Shelbyville Mills

In 1852 Gillen, Webb, and Company established Sylvan Mills on the Duck River outside of Shelbyville as a woven cotton fabric mill. It produced fabric from raw cotton throughout the late nineteenth and early twentieth centuries. During the early 1920s, the mill changed ownership and became known as Shelbyville Mills. It produced cotton fabric to make tops for the Model T and other automobiles as well as cotton cord to make rubber tires stronger and more durable.

The quality of the materials produced at Shelbyville Mills caught the attention of the United States Rubber Company, and in December 1933 Shelbyville Mills became a branch of United States Rubber Company’s Textile Division. The purchase and expansion of the Shelbyville Mills brought new jobs to Bedford County, which had been hard-hit by the Great Depression. For many new employees, the mill provided the first paychecks in years. Shelbyville Mills also built a company town, complete with a fully stocked store, a neighborhood school that included one of the first gymnasiums in the county, and homes for many employees.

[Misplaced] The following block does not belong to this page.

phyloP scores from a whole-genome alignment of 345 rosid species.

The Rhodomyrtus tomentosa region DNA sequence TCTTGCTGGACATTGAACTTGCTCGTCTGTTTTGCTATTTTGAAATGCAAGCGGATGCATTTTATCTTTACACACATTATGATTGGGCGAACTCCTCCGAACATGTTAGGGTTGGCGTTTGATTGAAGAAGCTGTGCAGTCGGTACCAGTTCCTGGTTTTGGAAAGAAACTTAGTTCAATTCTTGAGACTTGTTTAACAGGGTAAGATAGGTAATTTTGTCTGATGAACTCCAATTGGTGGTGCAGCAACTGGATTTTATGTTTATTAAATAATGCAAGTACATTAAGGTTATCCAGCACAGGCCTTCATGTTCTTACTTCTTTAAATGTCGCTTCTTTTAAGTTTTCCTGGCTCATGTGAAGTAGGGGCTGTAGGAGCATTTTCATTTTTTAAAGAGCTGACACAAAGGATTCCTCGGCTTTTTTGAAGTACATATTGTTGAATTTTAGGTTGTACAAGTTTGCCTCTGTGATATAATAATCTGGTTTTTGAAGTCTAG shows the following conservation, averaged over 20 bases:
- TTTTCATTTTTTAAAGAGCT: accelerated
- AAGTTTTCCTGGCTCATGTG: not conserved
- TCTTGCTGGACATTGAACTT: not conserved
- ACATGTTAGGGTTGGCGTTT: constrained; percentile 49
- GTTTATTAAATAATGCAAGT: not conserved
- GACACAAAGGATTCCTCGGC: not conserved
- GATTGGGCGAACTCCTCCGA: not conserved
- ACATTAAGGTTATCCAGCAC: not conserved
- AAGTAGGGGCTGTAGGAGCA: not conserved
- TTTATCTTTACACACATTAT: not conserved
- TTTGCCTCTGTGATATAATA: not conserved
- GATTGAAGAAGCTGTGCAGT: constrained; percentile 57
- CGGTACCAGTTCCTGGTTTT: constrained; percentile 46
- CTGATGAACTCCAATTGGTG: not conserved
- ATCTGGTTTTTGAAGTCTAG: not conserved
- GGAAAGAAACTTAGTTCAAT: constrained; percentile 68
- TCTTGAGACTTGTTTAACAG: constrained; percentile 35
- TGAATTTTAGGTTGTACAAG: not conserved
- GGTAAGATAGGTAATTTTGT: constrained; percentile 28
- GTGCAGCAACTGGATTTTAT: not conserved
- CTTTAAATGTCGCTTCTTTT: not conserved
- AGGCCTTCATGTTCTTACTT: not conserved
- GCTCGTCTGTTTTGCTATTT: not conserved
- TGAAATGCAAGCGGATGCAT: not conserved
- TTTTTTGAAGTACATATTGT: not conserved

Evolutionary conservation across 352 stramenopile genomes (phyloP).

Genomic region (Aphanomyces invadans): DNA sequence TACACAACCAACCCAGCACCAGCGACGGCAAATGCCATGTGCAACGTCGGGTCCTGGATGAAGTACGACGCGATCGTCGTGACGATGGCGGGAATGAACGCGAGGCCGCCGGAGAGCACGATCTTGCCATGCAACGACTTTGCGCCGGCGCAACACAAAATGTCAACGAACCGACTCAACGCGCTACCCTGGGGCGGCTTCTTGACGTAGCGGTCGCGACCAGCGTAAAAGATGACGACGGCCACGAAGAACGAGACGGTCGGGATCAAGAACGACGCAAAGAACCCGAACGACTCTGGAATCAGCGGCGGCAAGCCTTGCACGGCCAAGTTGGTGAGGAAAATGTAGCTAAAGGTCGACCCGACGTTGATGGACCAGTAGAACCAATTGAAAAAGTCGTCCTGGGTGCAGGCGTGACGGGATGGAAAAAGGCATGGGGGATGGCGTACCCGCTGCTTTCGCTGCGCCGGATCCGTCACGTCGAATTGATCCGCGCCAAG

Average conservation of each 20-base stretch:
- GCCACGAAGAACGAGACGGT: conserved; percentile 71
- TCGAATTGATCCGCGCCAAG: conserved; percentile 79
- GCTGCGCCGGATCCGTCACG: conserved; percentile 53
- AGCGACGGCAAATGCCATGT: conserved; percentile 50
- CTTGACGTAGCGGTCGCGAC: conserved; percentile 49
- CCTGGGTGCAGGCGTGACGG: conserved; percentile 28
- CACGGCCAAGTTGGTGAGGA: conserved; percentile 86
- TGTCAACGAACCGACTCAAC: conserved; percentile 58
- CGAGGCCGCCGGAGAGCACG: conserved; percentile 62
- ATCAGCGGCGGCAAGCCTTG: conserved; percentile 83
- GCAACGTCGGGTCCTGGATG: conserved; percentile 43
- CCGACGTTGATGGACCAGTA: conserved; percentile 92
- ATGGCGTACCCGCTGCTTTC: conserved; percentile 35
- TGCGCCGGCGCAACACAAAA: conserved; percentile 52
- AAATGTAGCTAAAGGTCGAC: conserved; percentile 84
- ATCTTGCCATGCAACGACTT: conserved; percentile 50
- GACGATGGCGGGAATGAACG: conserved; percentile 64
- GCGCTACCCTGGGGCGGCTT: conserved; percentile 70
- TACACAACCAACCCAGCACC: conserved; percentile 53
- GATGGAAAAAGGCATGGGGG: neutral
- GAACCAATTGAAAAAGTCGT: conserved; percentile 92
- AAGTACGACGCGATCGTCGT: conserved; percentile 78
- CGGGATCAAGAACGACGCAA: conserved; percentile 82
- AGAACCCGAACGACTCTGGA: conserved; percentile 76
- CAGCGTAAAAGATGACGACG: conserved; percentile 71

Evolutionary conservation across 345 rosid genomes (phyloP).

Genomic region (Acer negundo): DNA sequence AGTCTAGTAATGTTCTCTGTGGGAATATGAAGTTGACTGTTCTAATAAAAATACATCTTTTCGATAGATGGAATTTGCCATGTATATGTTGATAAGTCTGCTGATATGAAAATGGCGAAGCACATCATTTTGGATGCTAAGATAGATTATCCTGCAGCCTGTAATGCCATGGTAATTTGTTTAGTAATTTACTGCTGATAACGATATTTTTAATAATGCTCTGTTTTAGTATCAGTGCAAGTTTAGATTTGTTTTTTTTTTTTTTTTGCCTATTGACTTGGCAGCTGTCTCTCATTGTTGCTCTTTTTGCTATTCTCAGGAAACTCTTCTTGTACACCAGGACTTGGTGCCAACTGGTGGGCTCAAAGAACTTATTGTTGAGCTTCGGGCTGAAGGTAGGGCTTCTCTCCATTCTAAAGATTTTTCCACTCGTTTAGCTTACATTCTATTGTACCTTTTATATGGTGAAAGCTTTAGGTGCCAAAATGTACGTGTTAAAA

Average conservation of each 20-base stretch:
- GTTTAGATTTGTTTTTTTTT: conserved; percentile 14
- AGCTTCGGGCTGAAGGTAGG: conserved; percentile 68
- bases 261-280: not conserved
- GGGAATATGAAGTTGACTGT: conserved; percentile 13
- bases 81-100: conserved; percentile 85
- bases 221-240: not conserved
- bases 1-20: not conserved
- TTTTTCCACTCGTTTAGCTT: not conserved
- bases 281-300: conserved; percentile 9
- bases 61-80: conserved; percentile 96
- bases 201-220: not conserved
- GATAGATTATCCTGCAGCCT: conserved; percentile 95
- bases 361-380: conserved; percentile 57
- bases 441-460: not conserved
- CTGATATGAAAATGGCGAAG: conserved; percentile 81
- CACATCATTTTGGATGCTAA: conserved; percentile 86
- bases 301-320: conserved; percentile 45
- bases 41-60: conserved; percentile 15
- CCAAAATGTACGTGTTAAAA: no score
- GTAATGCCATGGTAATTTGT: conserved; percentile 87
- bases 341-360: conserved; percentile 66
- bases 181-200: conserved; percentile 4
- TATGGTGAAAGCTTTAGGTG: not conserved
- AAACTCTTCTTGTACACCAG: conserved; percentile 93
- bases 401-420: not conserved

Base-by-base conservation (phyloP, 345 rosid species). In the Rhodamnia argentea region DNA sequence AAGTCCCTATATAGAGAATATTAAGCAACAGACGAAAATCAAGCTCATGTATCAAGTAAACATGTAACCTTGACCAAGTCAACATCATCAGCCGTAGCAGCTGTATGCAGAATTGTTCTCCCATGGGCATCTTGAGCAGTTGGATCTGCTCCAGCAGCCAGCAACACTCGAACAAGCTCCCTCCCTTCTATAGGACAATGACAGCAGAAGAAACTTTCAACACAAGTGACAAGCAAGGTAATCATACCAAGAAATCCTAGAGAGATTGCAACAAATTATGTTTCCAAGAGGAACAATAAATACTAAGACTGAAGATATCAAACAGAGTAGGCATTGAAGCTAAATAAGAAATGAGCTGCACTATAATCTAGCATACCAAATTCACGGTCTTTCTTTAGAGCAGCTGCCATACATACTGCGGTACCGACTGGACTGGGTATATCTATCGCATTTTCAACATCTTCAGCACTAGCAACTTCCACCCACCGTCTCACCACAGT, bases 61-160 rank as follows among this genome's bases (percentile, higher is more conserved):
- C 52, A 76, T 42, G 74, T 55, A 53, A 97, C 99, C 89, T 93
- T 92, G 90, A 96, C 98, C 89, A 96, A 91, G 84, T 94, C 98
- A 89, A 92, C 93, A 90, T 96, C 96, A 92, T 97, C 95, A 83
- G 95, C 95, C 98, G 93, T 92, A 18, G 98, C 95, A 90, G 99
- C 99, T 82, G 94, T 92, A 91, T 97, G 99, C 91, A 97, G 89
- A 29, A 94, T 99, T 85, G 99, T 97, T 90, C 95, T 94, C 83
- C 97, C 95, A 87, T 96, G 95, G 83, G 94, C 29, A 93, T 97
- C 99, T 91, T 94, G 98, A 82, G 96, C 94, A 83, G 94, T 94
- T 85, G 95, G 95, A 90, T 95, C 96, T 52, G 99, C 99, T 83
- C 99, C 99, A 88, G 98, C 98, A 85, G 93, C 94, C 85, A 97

Shelbyville Mills became an integral part of the defense manufacturing efforts of World War II, producing materials for military tires. In the postwar economic boom, the mills made additions to the facility and produced new types of cord. In 1955 Shelbyville Mills began producing synthetic cords. A totally new technique, the “hot stretch” process for producing synthetic cords, was added in 1963.

Market and process changes in the 1970s and 1980s resulted in the decline of the Shelbyville Mills. The U.S. Rubber Company consolidated all phases of work and changed its name to Uniroyal. In the process Shelbyville Mills lost its unique identity. Finally, in 1982, Shelbyville’s Uniroyal plant closed when it became clear that economic and technological changes made the plant unprofitable.

Citation Information

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  • Article Title Shelbyville Mills
  • Author
  • Website Name Tennessee Encyclopedia
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  • Access Date June 13, 2024
  • Publisher Tennessee Historical Society
  • Original Published Date
  • Date of Last Update March 1, 2018